5 Intriguing Details Found in the Newly Released JFK Assassination Papers

Keystone/Getty Images
Keystone/Getty Images

JFK assassination conspiracy theorists just got a major windfall, but so did history buffs. In 1992, Congress passed a law that ordered all federal agencies to transfer any records they had pertaining to the investigation into the assassination of John F. Kennedy to the National Archives. The vast majority of those records were declassified before this, but some were withheld or redacted. But the JFK Assassination Records Collection Act stipulated that all records that had been withheld, either partially or in full, would be released to the public 25 years later, on October 26, 2017.

Well, the time has come to open up the files, and there is plenty of intriguing content in the 2800 newly released documents to sift through. (At the last minute, the government withheld 300 more documents, which will have to undergo classified review over the next six months.) Here are five things we’ve learned so far—not all about the assassination itself—from the documents.

1. IN THE WAKE OF THE ASSASSINATION, THE FBI SOUGHT INFO FROM A STRIPPER’S UNION.

As the Boston TV station WCVB spotted, an FBI memo [PDF] from January 1964 detailed the agency’s search for a stripper connected to Jack Ruby, the nightclub owner who killed Lee Harvey Oswald. The FBI was trying to determine the identity of the performer, who went by the stage name “Candy Cane,” but only knew that her first name was Kitty. They went as far as to contact the American Guild of Variety Artists in New Orleans, who told them that one performer by that name had died several months before the JFK assassination, and the only other (whose real name was Vivian) had seemed to have left town sometime after paying her August union dues. The memo doesn’t say just how Ruby and Candy Cane were related or if they ever tracked her down.

2. THE SOVIETS WORRIED THE WHOLE THING WAS A COUP.

The USSR was no fan of the U.S., obviously, but the Soviets didn’t cheer JFK’s death. The news “was greeted with shock and consternation and church bells were tolled in the memory of President Kennedy” in the USSR, a Soviet source reported. Communist Party officials, for one, went on high alert, worrying that it was part of some far-right coup.

“They felt that those elements interested in utilizing the assassination and playing on anticommunist sentiments in the United States would then utilize this act to stop negotiations with the Soviet Union, attack Cuba, and therefore spread the war,” the FBI memo [PDF] from December 1966 states. And even if it wasn’t part of a larger plan, they thought it could still lead to big trouble: “Soviet officials were worried that without leadership, some irresponsible general in the United States might launch a missile at the Soviet Union.”

Plus, they were very much of the 'devil you know' mindset. Soviet diplomats understood JFK and respected that he had “to some degree, a mutual understanding with the Soviet Union” and a desire for peace between the two powers, and they had no idea what to expect from Vice President Lyndon Johnson. “The Soviet Union would have preferred to have had President Kennedy at the helm of the American government,” the memo said, citing the USSR’s UN representative Nikolai T. Fedorenko.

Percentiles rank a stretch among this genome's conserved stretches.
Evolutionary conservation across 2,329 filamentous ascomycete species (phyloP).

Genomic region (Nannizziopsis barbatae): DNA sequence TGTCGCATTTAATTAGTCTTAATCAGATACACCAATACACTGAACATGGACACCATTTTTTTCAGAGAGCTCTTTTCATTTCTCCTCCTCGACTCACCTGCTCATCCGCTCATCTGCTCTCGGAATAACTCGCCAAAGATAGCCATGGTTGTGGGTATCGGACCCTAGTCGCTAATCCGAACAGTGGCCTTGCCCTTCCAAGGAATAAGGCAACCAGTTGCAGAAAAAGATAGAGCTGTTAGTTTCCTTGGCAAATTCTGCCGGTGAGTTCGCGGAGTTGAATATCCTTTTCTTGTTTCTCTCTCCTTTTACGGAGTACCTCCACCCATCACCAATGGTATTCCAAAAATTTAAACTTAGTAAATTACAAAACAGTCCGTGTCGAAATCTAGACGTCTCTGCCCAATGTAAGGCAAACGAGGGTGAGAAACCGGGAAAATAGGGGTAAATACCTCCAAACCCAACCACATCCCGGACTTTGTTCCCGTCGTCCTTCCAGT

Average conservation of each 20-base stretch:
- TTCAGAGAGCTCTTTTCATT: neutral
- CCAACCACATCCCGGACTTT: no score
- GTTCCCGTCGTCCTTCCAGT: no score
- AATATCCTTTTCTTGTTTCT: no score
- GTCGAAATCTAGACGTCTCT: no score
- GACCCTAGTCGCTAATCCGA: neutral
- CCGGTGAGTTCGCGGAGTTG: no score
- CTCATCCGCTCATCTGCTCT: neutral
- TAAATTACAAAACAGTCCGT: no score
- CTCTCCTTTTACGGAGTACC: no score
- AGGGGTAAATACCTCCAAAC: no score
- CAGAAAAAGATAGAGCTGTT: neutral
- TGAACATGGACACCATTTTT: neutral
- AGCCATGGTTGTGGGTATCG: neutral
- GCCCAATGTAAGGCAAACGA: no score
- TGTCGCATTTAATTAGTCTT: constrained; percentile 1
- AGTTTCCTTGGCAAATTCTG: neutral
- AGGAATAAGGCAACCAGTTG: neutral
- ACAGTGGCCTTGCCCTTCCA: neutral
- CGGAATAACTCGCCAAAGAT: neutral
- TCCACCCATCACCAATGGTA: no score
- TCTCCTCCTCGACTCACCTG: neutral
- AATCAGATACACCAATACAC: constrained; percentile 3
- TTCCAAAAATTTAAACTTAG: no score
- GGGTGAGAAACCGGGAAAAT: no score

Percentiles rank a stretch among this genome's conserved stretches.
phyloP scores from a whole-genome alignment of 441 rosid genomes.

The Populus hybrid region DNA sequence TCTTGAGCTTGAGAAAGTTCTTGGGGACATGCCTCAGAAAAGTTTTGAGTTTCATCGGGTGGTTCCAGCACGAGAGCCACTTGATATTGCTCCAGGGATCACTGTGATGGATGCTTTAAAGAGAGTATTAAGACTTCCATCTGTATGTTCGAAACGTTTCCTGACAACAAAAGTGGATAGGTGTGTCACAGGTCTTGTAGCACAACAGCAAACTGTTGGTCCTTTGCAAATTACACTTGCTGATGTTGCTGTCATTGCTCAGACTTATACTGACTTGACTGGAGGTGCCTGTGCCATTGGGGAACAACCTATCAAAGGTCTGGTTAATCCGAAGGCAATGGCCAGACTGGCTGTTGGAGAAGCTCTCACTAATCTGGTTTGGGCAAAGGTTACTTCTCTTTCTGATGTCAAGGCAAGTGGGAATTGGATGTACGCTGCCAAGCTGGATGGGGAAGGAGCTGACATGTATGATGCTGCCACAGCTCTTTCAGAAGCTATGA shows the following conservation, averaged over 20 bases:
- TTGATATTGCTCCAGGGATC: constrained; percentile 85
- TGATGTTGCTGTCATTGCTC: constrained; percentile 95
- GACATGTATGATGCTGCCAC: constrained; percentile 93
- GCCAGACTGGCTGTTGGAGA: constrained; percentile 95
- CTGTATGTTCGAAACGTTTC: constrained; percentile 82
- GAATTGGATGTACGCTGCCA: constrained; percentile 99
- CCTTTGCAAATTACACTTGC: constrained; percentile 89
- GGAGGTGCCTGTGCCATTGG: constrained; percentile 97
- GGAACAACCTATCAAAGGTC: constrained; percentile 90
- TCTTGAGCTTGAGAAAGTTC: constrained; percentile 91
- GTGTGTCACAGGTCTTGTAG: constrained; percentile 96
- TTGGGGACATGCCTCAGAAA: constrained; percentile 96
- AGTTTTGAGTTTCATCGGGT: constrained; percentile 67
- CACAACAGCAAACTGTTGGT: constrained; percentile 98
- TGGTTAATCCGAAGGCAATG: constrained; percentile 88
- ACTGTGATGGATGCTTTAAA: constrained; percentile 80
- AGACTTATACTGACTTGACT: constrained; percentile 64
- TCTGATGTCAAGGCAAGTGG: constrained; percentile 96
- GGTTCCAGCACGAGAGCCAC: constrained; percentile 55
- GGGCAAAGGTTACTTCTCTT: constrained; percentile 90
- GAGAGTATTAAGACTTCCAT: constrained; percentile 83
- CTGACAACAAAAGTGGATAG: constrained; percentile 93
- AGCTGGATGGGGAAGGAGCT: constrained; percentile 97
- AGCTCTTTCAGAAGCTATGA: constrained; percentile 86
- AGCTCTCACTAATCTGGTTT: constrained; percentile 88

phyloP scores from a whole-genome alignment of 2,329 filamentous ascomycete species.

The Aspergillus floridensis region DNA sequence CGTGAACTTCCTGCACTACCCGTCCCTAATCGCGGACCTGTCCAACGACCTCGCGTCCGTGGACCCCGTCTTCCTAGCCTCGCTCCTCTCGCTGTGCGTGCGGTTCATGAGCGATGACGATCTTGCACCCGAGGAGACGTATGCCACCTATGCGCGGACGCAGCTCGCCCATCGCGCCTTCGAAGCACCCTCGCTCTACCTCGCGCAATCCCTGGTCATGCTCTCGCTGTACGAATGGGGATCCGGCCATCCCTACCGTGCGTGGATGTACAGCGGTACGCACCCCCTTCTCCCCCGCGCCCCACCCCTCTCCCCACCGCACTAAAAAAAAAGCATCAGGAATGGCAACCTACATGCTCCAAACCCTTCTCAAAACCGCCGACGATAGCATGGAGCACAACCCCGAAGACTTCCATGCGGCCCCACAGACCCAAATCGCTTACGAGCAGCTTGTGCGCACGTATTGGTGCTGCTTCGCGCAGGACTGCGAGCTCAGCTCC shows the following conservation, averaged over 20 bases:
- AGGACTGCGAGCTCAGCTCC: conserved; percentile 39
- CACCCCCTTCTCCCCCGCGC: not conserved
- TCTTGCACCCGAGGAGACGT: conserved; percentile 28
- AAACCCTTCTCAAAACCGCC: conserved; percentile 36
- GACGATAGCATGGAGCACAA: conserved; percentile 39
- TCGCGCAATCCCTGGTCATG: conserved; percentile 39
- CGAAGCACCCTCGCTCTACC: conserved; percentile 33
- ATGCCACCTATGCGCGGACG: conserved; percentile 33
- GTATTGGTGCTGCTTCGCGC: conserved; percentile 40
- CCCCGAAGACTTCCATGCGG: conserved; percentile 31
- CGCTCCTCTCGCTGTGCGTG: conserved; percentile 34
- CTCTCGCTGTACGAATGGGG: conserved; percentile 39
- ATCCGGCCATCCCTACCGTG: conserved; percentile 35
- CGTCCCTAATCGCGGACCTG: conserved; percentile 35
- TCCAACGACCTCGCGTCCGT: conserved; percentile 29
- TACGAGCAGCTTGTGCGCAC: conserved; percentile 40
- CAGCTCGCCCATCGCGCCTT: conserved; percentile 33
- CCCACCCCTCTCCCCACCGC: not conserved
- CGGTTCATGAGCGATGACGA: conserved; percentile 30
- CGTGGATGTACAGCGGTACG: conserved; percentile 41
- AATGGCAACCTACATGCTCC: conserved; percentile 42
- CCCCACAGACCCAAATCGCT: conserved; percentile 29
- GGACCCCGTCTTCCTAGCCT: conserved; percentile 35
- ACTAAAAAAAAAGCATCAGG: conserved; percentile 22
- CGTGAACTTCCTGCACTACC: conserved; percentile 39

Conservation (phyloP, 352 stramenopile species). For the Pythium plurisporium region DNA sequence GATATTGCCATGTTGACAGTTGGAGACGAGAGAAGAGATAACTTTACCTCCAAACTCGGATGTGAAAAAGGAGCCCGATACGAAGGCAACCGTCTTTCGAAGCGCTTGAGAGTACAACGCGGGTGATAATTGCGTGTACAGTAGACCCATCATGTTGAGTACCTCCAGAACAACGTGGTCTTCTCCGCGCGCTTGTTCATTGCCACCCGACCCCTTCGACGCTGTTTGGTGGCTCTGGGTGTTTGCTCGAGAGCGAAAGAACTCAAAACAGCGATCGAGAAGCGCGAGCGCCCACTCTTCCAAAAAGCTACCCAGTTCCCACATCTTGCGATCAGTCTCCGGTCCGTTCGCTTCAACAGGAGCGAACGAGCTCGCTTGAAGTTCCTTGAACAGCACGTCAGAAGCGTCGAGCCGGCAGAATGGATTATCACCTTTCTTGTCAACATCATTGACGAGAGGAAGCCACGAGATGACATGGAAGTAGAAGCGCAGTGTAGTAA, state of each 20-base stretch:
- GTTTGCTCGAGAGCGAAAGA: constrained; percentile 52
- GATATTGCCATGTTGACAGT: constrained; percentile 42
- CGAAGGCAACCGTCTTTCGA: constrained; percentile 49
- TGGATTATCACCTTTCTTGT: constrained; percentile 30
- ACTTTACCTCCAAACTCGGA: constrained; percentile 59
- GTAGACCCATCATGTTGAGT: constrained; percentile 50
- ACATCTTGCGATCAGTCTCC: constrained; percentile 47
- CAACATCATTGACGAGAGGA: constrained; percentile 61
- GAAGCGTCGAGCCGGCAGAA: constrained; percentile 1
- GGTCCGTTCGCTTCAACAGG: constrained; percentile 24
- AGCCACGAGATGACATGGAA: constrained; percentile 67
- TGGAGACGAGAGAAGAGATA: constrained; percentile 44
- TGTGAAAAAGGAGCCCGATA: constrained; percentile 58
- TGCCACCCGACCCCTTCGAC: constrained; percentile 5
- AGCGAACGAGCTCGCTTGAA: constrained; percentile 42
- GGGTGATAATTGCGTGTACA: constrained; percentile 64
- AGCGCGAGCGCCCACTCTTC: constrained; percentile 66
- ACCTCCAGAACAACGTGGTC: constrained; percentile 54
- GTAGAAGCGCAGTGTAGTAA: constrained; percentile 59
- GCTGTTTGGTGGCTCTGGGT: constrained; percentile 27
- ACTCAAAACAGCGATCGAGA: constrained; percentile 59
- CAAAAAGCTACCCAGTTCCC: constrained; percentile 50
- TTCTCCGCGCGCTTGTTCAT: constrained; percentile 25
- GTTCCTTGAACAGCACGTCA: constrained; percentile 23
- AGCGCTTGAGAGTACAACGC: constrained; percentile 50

3. THE SOVIETS CALLED OSWALD A “NEUROTIC MANIAC.”

In 1959, long before Kennedy's assassination, Oswald had traveled to the Soviet Union. Shortly after arriving, he contacted the KGB asking to defect, but the Soviet spy agency “decided he was mentally unstable and informed him he had to return to the United States upon completion of his visit.” He was hospitalized after cutting his wrists in his Moscow hotel room, and was allowed to remain in Russia for some time afterward, even marrying a Russian woman. After he returned to the U.S., he sent a request through the Soviet embassy in Mexico just a few months before the assassination, asking to come back to the USSR.

In the wake of the assassination, the USSR reiterated that it wanted nothing to do with Oswald, and never recruited him for espionage. “Soviet officials claimed that Lee Harvey Oswald had no connection whatsoever with the Soviet Union,” the memo states. “They described him as a neurotic maniac who was disloyal to his own country and never belonged to any organization.”

4. THE CUBAN GOVERNMENT WAS KIND OF GIDDY.

Perhaps unsurprisingly—what with all of those assassination plots, invasion attempts, and blockades—the Cubans were pretty stoked to see JFK go. “The initial reaction of Cuban Ambassador Cruz and his staff to report of assassination President was one of happy delight,” a CIA source reported on November 27, 1963 [PDF]. However, the Cubans realized that undisguised glee wasn’t going to be a good look for them. “Cruz thereupon issued instructions to his staff and to Cuban consulates and trade offices in Toronto and Montreal to ‘cease looking happy in public,’” the memo says.

5. THE CIA ONCE TRIED TO HIRE THE MOB TO KILL FIDEL CASTRO.

The CIA’s foiled plots to kill the Soviet-aligned Cuban leader Fidel Castro are well known, but somewhat tangential to the assassination of JFK lies yet another misguided attempt to bump off Castro. In a top secret report [PDF] prepared during Gerald Ford’s administration, the agency admits that it tried to recruit the Mob to help. In “Phase I” of the assassination plot, formed sometime in 1960 or 1961, the CIA plotted to make poison botulism pills, then get members of the Mafia to deliver them to Cuba, into the hands of someone who could drop them into Castro’s drink. They tested out the pills on guinea pigs to make sure they worked, and set aside the money to make it happen.

In 1960, the CIA reached out to Chicago mobster Sam Giancana through an intermediate, and the agency approved a $150,000 payment for whatever contact in Cuba actually accomplished the task. The mobsters didn’t get any money, and they repeatedly said they didn’t want any, anyway—they were just looking to get back into the Havana gambling business. The “asset” assigned to slip the pills to Castro got scared, though, and didn’t actually do it, even though he worked in the Cuban prime minister’s office and had access. Then the CIA recruited a staffer at a restaurant Castro frequented, but by the time the pills arrived, Castro had stopped going there.

The plot was called off after the Bay of Pigs fiasco, and in 1967, J. Edgar Hoover sent the U.S. Attorney General a memo that referred to the plot as the CIA’s “intentions to send hoodlums to Cuba to assassinate Castro.”

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Anti-Pasta: When Italian Futurists Tried to Ban Pasta in Italy

A pasta vendor in Naples during the late 19th or early 20th century.
A pasta vendor in Naples during the late 19th or early 20th century.
Carlo Brogi, Wikimedia Commons // Public Domain